Tuesday, May 24, 2011

A small, well-lighted lake

The trail to Gamlin Lake winds through an open forest with little underbrush.
Walking sticks left by other hikers usually lean against the wildlife sign in the parking lot.
The trail eventually passes through a meadow overlooking the lake where an old homestead, barely noticeable and decaying into the earth, is swallowed by thorn bushes. Less organic remnants like this pickup prick at the imagination.
Gamlin is one of dozens of small, accessible lakes in the northern Panhandle.

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—Ralph Bartholdt
Agent, Keller Williams Realty, Coeur d’Alene
(208) 582-1867

Monday, May 23, 2011

Future of the homeowner tax deduction

Interest tax deductions for homeowners have been around since 1986 when the U.S. tax code was reformed.
The idea was to encourage homeownership and spur the housing and construction markets, among the biggest drivers of the economy.
Eliminating or scaling down the mortgage interest tax deducation has been considered in Congress as a means to rein in the national debt.
Pundits on both side of the aisle have reasons to dislike or applaud the deduction. Opponents call the deductions a tax expenditure that costs the government $120 billion annually. Supporters say cutting it would be the same as another middle class tax increase and further depress the housing market just as it looks for ways to climb out of tha tank.

What do you think?

Here are a few articles on the subject.

-Ralph Bartholdt

Thursday, May 19, 2011

May day! It's pike time in North Idaho

Pike enthusiasts Ben Carney (r) and Dan Pierce with a lunker NI pike that hangs in Coeur d' Alene's premier fishing source, Fins and Feathers Tackle and Guide Shop on Sherman Ave. The men started the North idaho Pike Association with a page on Facebook/ Ralph Bartholdt

Its body stiff as a board, it doesn’t blink, but maybe a series of successive waves results in an undulation of its fins, a flip of tail that causes a weed stalk to flinch.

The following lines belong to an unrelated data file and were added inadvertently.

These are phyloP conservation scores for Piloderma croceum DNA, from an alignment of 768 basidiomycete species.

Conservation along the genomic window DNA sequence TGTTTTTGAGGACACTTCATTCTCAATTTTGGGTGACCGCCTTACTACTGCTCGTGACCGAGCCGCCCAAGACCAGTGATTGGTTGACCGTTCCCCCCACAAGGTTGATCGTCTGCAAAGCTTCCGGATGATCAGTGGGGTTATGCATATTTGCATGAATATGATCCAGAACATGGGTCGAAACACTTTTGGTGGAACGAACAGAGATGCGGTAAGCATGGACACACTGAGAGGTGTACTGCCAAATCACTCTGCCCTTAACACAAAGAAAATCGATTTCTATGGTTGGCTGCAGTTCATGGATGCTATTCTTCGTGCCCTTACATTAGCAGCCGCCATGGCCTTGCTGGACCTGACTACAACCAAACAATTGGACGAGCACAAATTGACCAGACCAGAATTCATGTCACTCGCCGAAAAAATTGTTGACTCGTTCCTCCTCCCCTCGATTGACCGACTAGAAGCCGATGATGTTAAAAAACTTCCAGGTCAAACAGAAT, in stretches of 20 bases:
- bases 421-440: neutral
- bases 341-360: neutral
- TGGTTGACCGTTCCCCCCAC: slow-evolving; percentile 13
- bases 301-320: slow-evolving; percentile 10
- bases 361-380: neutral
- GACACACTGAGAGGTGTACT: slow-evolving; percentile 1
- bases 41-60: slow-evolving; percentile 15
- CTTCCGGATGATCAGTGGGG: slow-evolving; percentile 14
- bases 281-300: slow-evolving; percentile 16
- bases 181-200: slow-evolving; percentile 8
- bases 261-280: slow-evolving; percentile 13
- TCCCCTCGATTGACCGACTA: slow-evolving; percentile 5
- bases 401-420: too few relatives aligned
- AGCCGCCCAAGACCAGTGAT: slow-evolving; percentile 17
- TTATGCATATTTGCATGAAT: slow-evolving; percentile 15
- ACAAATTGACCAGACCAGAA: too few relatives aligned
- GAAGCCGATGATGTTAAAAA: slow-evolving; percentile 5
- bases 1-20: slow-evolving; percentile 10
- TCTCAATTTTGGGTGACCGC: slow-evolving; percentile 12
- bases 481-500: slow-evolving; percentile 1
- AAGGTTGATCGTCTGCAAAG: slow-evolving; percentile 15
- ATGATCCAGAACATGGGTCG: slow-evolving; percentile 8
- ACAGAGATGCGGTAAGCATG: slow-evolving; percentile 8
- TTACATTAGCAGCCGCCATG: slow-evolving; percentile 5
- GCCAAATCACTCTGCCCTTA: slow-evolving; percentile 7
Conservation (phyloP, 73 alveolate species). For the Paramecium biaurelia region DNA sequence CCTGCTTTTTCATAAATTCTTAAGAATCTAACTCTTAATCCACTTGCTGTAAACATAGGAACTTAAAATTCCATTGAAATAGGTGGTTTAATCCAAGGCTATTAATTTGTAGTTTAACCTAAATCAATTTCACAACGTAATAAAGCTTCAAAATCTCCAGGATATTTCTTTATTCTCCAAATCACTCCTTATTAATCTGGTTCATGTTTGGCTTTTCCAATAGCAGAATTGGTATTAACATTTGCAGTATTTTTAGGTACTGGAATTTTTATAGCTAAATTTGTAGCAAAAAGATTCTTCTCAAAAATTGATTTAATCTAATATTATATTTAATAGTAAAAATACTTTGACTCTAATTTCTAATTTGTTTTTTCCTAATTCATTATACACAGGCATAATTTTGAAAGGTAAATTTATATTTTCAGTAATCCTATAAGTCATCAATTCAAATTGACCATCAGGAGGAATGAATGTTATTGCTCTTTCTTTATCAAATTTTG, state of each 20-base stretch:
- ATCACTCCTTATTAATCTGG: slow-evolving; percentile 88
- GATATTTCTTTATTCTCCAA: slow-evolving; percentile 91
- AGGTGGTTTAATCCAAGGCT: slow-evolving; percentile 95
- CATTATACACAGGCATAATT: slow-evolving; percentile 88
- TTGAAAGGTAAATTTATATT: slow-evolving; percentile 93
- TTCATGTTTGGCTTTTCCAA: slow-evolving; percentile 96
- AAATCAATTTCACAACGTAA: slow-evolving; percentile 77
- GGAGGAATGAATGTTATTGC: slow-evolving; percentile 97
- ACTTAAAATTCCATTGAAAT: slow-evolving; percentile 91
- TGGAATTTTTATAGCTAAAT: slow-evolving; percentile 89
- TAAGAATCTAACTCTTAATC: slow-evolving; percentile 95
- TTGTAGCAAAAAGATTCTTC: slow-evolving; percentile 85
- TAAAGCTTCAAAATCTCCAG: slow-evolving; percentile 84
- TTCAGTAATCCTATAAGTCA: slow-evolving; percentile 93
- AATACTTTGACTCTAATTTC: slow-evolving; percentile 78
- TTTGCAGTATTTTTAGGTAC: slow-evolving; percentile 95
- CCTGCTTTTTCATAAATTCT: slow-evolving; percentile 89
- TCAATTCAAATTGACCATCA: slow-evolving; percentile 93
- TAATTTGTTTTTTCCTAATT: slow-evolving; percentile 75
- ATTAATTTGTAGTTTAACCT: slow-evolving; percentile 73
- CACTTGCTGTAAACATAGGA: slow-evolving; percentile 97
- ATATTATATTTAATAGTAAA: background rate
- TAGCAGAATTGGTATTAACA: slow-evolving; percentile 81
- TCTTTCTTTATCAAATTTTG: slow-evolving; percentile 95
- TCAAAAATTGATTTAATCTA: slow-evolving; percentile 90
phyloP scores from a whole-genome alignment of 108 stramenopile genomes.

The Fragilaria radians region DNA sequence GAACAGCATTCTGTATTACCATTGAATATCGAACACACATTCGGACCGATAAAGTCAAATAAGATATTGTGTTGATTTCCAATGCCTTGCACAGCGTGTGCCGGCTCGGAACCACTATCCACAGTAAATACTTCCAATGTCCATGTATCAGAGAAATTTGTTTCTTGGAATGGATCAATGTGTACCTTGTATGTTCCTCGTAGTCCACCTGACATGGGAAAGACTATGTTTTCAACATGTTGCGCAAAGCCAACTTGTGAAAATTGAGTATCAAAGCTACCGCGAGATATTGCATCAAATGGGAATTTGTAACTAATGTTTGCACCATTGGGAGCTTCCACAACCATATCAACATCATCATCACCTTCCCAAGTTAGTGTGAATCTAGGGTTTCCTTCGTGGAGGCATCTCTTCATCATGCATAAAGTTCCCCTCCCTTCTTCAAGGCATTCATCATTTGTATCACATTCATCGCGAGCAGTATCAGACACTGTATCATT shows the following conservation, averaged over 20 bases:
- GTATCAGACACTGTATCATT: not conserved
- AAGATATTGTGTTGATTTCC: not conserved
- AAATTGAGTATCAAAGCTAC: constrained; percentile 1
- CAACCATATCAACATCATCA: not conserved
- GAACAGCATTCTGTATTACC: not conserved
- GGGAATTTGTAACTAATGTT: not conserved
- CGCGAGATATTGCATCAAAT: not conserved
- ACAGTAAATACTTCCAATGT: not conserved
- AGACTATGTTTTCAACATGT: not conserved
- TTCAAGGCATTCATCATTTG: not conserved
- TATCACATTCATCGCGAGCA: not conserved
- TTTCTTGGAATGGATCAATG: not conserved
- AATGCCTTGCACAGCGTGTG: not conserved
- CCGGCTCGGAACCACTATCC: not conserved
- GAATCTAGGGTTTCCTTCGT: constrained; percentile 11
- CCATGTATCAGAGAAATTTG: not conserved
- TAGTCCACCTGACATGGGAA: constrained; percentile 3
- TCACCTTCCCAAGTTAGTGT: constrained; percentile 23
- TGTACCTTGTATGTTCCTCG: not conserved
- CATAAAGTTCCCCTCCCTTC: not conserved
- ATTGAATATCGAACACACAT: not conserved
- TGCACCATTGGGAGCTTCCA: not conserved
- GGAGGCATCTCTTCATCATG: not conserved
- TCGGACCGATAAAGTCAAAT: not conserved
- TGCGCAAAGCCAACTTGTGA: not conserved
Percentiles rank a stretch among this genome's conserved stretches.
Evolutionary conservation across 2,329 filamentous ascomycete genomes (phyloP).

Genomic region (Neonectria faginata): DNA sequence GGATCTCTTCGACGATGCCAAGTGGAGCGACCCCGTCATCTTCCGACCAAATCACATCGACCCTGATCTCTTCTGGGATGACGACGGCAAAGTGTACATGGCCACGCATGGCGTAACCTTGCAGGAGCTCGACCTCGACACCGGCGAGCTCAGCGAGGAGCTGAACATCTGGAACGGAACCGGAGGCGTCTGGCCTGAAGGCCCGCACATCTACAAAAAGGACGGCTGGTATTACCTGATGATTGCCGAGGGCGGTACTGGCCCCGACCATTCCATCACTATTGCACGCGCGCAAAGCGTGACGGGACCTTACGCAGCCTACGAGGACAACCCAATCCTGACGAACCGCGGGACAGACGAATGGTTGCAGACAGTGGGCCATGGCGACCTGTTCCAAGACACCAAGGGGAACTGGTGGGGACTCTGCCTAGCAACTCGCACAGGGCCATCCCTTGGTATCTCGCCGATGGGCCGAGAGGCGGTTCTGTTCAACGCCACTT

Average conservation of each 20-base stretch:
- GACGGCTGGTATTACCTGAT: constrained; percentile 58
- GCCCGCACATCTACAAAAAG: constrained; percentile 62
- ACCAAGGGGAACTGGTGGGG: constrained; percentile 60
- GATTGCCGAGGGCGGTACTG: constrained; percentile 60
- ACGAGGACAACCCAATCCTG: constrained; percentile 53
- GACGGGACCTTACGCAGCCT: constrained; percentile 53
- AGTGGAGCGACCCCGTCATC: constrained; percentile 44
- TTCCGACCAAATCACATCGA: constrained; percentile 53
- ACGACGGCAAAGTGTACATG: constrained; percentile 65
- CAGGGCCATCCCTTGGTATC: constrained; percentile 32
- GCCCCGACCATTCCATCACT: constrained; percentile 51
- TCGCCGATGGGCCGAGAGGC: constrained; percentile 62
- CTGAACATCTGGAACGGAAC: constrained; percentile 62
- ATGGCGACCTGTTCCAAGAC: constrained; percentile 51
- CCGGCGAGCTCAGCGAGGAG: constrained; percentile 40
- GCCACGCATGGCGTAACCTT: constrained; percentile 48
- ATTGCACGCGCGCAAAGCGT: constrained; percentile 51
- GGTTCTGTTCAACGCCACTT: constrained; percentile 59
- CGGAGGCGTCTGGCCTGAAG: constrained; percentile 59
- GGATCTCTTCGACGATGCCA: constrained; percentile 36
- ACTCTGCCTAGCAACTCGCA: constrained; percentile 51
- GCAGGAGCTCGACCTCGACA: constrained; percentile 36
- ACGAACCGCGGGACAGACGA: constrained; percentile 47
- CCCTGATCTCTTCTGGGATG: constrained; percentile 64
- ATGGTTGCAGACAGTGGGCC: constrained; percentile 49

Cast there.
That is how 19-year-old Ben Carney picks up the northern pike in the shallow bays of his favorite north Idaho pike lake.
He fishes Hayden for pike whenever he can, and he often targets the same animals because, he says, pike are territorial, and especially with smaller fish, you can often cast at a pike that you hooked near a certain structure, even a clump of grass, and drag in the same fish.
He doesn't keep the fish he catches, choosing instead to toss them back into the lake for other enthusiasts to hook.
Dan Pierce, 45, a former millworker who prefers to spend his waking hours casting plugs and tube baits into aquatic cabbage patches is Carney’s fishing partner.
Standing at the edge of Hayden Lake on a glum, late spring day with snow spitting from a sky the color of concrete Pierce describes a fight with a specific pike.
“It was down there in the cabbage and we couldn’t get it up,” he says. “It just sat there.”
The fishing line was weed-wrapped and the fish was content to hunker in the foliage until Pierce reached down from the boat’s gunnels into the water with a net, bumped the pike on the head wrapped him in net and hoisted the fish to the surface.
Pierce and Carney are anticipating, with relish, the coming season’s pike tournaments. Two of the men’s favorite tournaments will be on Lake Coeur d’Alene’s southern end, a place Pierce knows well.
It is where he caught his first fish as a boy, and where his heart often travels when time strictures prohibit he make it there.
It was on Hayden Lake, though, that both men caught their biggest pike, a 29-pounder for Dan and a 19 pounder for Ben.
For these guys, pike fishing is more than salad. It is gravy.
“It’s adrenaline,” Pierce says.
Ben caught a half dozen small snakes on a recent day as he forged along the water accompanied by snow, a peppering of hail, but no other anglers. He patiently anticipates higher water when big pike move from the depths to the shallows for some aggressive spring feeding.